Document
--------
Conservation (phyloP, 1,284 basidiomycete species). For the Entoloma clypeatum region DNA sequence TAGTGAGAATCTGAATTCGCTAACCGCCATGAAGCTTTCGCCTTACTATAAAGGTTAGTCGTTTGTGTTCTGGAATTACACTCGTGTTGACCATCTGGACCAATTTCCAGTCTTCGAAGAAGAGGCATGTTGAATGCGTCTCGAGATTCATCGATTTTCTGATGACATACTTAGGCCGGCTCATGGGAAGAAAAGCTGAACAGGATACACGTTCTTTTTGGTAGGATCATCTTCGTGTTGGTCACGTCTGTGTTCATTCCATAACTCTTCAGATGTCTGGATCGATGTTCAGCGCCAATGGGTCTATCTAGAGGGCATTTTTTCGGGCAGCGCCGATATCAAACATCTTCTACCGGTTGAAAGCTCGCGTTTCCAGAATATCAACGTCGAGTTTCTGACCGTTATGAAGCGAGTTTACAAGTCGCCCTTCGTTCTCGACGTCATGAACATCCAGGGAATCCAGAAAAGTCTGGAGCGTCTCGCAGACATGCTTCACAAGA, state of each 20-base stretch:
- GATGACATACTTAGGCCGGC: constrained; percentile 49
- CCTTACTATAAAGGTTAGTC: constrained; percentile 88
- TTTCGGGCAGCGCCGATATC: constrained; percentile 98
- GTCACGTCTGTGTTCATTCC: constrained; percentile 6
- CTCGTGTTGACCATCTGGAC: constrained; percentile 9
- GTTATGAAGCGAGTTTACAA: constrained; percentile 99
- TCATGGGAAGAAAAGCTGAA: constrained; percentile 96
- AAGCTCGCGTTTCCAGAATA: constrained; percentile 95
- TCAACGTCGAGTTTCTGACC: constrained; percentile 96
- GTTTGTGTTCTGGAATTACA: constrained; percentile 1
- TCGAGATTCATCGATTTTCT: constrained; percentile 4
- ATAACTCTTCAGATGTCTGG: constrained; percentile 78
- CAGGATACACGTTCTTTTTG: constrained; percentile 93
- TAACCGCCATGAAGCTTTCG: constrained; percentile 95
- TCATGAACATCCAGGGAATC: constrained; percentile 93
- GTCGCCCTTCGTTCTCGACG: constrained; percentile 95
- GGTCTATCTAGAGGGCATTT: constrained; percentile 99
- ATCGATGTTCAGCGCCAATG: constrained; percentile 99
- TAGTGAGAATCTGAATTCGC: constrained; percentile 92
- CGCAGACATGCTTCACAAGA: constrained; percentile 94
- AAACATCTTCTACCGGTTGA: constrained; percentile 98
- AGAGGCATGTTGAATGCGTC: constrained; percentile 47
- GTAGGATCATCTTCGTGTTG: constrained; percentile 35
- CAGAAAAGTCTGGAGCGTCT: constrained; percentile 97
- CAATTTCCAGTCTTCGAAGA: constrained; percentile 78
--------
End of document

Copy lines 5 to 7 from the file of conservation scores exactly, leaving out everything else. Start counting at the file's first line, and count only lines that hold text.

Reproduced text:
- GTCACGTCTGTGTTCATTCC: constrained; percentile 6
- CTCGTGTTGACCATCTGGAC: constrained; percentile 9
- GTTATGAAGCGAGTTTACAA: constrained; percentile 99